Friday, March 3rd was my last day at my 9-5, and on Mardi, le 7 mars, I began my French Immersion program in Montreal! I've included the week's highlights at the end.
To be honest, you don't need to know French to get by in Montreal. Paige has lived and worked here for almost two years without needing to use it, although she does have a basic knowledge of it. She took French Immersion for 8 years.
Westmount (where she works), Notre-Dame-de-Grâce (where we live) and the downtown core (where I worked) are all pretty much English speaking.
When I do speak French while running errands, the person automatically switches to English upon hearing my accent. Not fun!
Even some people who were born in Montreal do not speak French yet. Crazy!
But if you want more options in terms of employment, or if you want to live beyond the English speaking areas, or if you're like me and you want to reestablish your business in Quebec, the ability to converse in French is essential.
It's also a sign of respect towards your new city and province.
We should always make an effort, no matter where we visit or live, to learn the language and the ways of the culture we find ourselves immersed in.
Gratefully, I took French all the way up to university but that was a looong time ago and it's not like we ever used it beyond the classroom so I'm just hoping that what I did learn will come flooding back to me soon enough.
MY FIRST WEEK
(Ma première semaine)
I'm in a school that's over 100 years old in the beautiful Plateau-Mont Royal. So dreamy!
Walking the side streets always makes me feel like I'm on a movie set. It's like a dream world. Tiny streets, century old architecture, no signs of the modern world in the little area near our school.
But just one street over you'll find a Starbucks and the main strip with endless shops that transport you right back to our present time.
The French Immersion program is two months long and I'm in Level 1/2 in the mornings and a Level 1/2/3 split in the afternoon. There are a number of levels (8, I think) and they each are two months except for Level 1 which is only two weeks so the we can learn and/or relearn the basics of French before really getting started.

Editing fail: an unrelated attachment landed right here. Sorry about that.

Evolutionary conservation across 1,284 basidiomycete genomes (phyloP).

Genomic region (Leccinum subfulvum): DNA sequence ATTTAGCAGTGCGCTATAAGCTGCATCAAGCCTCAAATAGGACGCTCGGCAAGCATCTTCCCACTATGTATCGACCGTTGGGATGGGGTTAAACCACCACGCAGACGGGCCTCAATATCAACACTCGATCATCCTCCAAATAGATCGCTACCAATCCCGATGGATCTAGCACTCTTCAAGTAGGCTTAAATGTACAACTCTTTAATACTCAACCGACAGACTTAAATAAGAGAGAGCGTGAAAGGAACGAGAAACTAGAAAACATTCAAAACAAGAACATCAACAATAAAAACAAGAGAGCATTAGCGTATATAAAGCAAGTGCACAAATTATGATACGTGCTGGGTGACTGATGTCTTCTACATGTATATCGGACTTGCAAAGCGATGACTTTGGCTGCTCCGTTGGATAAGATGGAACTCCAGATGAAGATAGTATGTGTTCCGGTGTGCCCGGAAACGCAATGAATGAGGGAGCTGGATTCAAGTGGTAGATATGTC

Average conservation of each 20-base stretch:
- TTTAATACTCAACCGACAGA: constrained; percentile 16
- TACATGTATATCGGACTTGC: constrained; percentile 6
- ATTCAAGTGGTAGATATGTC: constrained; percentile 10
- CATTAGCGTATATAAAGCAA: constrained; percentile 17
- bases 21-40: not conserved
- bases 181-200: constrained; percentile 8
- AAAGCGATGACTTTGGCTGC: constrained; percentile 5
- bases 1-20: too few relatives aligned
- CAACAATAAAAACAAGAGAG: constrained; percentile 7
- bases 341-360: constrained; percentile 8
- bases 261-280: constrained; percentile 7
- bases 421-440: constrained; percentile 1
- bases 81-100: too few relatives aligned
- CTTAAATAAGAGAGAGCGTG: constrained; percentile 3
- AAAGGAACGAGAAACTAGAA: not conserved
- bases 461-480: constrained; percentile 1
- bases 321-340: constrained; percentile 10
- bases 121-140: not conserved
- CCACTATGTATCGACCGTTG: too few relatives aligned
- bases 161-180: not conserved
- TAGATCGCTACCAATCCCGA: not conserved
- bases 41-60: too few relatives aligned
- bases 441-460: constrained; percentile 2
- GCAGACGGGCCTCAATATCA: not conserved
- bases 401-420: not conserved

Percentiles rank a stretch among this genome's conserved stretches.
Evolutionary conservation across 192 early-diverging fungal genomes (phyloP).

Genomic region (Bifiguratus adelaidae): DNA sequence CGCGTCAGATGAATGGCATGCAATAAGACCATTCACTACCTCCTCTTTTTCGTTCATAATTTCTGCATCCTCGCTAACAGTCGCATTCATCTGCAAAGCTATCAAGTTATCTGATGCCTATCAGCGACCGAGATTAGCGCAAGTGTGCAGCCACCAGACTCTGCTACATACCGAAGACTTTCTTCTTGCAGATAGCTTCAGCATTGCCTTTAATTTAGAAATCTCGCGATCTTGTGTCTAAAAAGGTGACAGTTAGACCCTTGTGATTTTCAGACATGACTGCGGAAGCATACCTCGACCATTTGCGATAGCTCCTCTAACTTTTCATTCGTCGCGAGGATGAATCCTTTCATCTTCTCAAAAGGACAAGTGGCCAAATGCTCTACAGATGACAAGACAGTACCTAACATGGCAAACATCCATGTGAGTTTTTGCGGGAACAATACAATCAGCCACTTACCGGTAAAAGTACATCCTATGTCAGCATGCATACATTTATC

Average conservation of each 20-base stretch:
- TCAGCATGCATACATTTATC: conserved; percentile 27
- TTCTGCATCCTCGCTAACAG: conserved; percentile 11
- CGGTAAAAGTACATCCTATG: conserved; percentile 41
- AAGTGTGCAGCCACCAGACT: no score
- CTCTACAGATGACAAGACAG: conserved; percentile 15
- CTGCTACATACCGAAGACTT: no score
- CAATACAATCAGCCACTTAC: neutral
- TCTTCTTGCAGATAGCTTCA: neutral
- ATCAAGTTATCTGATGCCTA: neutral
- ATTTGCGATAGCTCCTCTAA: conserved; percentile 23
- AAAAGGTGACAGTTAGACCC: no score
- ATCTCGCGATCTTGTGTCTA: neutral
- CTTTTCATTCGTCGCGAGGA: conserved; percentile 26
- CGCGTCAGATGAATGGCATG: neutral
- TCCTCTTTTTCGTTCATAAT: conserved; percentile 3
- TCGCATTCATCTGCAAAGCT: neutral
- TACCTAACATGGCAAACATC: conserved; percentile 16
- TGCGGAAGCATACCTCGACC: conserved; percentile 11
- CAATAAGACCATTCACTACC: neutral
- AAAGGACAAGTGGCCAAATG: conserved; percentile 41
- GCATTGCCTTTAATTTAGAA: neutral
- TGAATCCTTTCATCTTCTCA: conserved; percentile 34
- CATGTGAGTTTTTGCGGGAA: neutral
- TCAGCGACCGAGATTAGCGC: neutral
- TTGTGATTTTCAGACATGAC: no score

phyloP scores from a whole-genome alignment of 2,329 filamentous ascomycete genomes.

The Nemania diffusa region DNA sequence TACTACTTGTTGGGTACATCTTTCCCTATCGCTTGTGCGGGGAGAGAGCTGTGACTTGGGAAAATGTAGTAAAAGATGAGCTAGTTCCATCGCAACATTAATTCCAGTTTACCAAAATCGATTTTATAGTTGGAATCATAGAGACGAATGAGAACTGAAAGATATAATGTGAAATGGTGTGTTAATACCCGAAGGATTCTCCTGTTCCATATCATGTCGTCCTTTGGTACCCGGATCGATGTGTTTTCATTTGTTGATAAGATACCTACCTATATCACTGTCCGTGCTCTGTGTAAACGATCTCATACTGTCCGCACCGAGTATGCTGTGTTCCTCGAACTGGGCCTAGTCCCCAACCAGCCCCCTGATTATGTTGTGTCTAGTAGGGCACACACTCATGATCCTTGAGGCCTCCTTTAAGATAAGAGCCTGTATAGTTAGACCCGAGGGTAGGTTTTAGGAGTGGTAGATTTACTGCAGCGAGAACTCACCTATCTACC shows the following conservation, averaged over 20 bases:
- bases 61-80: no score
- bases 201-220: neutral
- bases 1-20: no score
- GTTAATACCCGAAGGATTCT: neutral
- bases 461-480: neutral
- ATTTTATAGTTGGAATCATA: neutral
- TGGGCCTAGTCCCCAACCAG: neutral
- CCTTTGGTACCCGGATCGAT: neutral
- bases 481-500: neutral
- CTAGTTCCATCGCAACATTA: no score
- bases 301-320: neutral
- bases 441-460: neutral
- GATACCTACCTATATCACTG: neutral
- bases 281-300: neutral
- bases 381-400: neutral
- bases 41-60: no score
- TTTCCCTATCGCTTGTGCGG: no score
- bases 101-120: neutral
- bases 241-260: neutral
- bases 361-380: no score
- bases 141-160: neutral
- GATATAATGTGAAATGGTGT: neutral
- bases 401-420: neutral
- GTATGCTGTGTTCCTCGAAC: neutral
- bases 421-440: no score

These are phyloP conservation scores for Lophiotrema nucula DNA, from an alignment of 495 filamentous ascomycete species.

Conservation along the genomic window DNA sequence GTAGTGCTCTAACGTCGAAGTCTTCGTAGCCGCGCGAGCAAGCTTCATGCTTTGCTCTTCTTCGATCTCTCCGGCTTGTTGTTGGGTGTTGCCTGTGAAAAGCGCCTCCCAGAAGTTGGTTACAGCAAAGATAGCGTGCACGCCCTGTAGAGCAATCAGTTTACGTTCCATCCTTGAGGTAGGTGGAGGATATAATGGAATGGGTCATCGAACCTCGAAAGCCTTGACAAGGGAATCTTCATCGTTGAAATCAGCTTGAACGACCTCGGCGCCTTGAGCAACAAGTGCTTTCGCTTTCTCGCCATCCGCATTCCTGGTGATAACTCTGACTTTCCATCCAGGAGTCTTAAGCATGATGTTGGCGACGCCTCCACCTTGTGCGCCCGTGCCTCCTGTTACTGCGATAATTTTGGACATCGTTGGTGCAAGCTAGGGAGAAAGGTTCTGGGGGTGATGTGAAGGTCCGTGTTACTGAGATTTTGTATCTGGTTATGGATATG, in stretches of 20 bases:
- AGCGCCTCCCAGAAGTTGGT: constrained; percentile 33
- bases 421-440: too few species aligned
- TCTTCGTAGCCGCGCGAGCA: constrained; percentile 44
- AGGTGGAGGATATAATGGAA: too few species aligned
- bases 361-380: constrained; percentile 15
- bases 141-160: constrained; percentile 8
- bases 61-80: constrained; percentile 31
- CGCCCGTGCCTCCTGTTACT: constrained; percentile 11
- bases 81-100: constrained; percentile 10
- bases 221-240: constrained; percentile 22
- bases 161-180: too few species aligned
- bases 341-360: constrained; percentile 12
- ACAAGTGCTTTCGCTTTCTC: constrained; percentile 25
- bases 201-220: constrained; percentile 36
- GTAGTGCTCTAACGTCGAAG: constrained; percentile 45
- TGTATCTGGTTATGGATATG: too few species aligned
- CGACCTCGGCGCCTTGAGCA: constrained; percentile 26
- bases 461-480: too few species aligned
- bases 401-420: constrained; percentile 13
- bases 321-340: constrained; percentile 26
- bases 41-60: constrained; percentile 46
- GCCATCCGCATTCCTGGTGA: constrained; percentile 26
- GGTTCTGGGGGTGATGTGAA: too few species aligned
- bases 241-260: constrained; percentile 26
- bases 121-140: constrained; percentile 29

My first week was wonderful! Here were some highlights:
The curriculum that we are using is brand-new throughout all of Quebec and is used for all the languages that are taught here. The first level lasts two weeks and it is a learning and a relearning of the basics. Then in level 2 things get more challenging. It lasts 7 weeks.
Our morning instructor does not have a very thick accent so it is much easier for me to understand her than our afternoon one. She has taught in Montreal and Quebec City and in Sherbrooke over the past 18 years. About 95% of what she says is spoken in French but she does speak slowly and that helps me to pick it up more easily.
In the morning class she changes our seat each day using our name cards so that we can benefit from learning from and helping one another instead of naturally gravitating to those who speak our native language. There are three women who speak Chinese and no English, and some others speak languages that I can't quite pinpoint yet based solely on their accent.
In the morning class there are a few of us from Ontario - KW and Toronto - and it's always nice to talk about home. In the afternoon class there are a few from Vancouver.
"I posted that many long times." Me unsuccessfully trying to speak to Paige one night. We laughed at me sounding like English is my second language. I also got my words jumbled while talking to Melanie on the phone that same evening. I'm thinking in French but speaking in English. I've got two worlds colliding in my head which is awesome and strange.